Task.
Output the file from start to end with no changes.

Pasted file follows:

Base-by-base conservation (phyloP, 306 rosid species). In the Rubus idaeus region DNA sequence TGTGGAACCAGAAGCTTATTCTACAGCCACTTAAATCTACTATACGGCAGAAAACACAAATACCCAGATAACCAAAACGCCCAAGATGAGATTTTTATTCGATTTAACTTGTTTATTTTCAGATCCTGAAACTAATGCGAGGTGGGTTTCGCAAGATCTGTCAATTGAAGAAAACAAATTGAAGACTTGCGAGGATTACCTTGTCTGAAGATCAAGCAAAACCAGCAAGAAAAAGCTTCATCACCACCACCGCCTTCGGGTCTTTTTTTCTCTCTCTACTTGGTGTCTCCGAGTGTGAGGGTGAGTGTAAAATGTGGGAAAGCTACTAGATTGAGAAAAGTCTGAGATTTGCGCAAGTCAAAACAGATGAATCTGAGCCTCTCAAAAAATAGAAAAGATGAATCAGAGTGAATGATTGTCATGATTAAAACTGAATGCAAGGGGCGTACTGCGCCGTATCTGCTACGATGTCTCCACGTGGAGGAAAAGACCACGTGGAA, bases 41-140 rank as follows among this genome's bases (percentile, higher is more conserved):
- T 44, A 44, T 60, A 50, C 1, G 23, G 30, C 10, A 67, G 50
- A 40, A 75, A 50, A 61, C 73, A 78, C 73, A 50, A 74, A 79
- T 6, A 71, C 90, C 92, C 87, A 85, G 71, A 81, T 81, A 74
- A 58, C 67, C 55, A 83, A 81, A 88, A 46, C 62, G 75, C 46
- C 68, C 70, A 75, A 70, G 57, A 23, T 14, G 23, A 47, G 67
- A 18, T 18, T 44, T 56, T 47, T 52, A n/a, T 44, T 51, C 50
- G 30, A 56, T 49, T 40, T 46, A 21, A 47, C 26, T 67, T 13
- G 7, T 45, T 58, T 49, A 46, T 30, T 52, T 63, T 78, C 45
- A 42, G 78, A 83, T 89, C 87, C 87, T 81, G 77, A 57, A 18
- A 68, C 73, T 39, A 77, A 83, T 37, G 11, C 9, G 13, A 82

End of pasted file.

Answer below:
Base-by-base conservation (phyloP, 306 rosid species). In the Rubus idaeus region DNA sequence TGTGGAACCAGAAGCTTATTCTACAGCCACTTAAATCTACTATACGGCAGAAAACACAAATACCCAGATAACCAAAACGCCCAAGATGAGATTTTTATTCGATTTAACTTGTTTATTTTCAGATCCTGAAACTAATGCGAGGTGGGTTTCGCAAGATCTGTCAATTGAAGAAAACAAATTGAAGACTTGCGAGGATTACCTTGTCTGAAGATCAAGCAAAACCAGCAAGAAAAAGCTTCATCACCACCACCGCCTTCGGGTCTTTTTTTCTCTCTCTACTTGGTGTCTCCGAGTGTGAGGGTGAGTGTAAAATGTGGGAAAGCTACTAGATTGAGAAAAGTCTGAGATTTGCGCAAGTCAAAACAGATGAATCTGAGCCTCTCAAAAAATAGAAAAGATGAATCAGAGTGAATGATTGTCATGATTAAAACTGAATGCAAGGGGCGTACTGCGCCGTATCTGCTACGATGTCTCCACGTGGAGGAAAAGACCACGTGGAA, bases 41-140 rank as follows among this genome's bases (percentile, higher is more conserved):
- T 44, A 44, T 60, A 50, C 1, G 23, G 30, C 10, A 67, G 50
- A 40, A 75, A 50, A 61, C 73, A 78, C 73, A 50, A 74, A 79
- T 6, A 71, C 90, C 92, C 87, A 85, G 71, A 81, T 81, A 74
- A 58, C 67, C 55, A 83, A 81, A 88, A 46, C 62, G 75, C 46
- C 68, C 70, A 75, A 70, G 57, A 23, T 14, G 23, A 47, G 67
- A 18, T 18, T 44, T 56, T 47, T 52, A n/a, T 44, T 51, C 50
- G 30, A 56, T 49, T 40, T 46, A 21, A 47, C 26, T 67, T 13
- G 7, T 45, T 58, T 49, A 46, T 30, T 52, T 63, T 78, C 45
- A 42, G 78, A 83, T 89, C 87, C 87, T 81, G 77, A 57, A 18
- A 68, C 73, T 39, A 77, A 83, T 37, G 11, C 9, G 13, A 82